In accordance with the present invention, a protocol for handling multiple access on broadband fiber/coaxial cable networks is called “Slotted Occupancy Sense Multiple 20 Access with Centralized Collision Detection” or “505MW for short. SOSMA, which supports both continuous bit rate (CBR) and variable bit rate (VBR) traffic representing voice, video telephony, interactive television, and data. In the case of a coaxial cable or fiber tree and branch communication network, the present invention is carried out both in customer premise equipment (CPE) at stations, and in a common controller, which may be a head end with which all stations communicate. A medium access control (MAC) processor provided in each of the stations and in the common controller or head end 'divides the time domain for a given RF channel into a series of successive frames, each having a plurality of time slots. Because of the architecture of the communication network, individual stations do not communicate directly with each other, but can receive downstream broadcast messages indicating the status of each upstream time slot. These status messages are generated in the common controller or head end, and are transmitted in a broadcast downstream channel so that all stations can receive them. When a station desires to transmit information in the upstream direction, it inserts the information into an ‘available’ time slot, with availability being determined in accordance with time slot status. Depending upon the type of traffic being originated, a station can indicate to the common controller or head end a need for continued use of the “same” time slot in successive frames. This permits a station, such as a station requiring a CBR connection, to avoid having to contend repeatedly for continued access to the transmission network. In the case of a wireless communication network, the present invention is carried out both in mobile stations, and in a base station which acts as a common controller and with which all mobile stations communicate.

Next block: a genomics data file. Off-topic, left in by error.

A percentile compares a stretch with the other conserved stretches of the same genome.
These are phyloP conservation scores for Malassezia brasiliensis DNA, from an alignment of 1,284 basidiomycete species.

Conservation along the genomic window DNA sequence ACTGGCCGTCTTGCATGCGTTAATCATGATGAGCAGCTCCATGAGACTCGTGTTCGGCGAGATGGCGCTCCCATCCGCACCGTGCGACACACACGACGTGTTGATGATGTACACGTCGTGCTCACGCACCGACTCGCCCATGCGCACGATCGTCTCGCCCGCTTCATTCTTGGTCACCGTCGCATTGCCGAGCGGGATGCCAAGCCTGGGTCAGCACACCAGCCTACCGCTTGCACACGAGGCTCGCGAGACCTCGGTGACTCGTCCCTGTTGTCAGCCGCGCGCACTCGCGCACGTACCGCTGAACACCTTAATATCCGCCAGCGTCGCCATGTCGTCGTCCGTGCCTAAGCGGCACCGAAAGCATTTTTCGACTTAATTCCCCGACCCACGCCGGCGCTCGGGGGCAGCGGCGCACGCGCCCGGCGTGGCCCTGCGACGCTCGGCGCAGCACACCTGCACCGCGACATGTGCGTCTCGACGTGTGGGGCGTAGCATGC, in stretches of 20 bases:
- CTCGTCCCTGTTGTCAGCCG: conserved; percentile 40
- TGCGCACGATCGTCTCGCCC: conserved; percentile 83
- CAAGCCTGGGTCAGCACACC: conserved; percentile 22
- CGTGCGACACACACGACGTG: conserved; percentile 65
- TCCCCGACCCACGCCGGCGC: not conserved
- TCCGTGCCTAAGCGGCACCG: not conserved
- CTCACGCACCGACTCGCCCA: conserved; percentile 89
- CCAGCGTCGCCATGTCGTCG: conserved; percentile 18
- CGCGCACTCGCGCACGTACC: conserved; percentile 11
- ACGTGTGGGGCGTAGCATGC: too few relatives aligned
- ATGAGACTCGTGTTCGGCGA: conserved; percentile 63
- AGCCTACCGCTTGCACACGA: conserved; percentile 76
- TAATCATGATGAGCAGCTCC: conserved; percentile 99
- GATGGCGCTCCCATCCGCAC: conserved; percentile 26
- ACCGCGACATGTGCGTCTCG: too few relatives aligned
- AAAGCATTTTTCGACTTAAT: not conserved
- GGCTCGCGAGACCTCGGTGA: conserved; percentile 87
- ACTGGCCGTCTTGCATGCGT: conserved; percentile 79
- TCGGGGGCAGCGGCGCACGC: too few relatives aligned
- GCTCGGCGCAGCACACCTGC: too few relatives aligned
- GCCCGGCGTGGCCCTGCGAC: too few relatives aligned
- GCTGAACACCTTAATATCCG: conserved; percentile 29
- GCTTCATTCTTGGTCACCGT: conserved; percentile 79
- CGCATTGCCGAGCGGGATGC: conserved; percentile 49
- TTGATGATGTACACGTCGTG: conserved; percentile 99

In one embodiment of the invention, acknowledgment or status messages, transmitted in a broadcast downstream channel from the common controller or head end, indicate that a particular time slot status is (a) IDLE, (b) BUSY/CONTINUATION, meaning that a station has a need for continued use of a slot, (c) BUSY/FINAL, meaning that the continued use of a slot has come to an end, or (d) COLLISION, meaning that a collision has occurred with respect to that slot. The IDLE status message occurs when the common controller or head end does not detect any information in a time slot. The BUSY/CONTINUATION message occurs when a transmission was successful, and the station originating the transmission had set the frame continuation bit. The BUSY/FINAL message occurs when a transmission was successful, and the station originating the transmission had set the frame continuation bit to “final”. The COLLISION status message is formed in the head end by determining that at least one other station connected to the transmission medium may also have attempted a transmission in the same time slot. In a station needing access to one or more time slots on the transmission network, a slot may be considered to be available if the downstream message corresponding to that slot indicates either an IDLE, COLLISION or BUSY/FINAL status.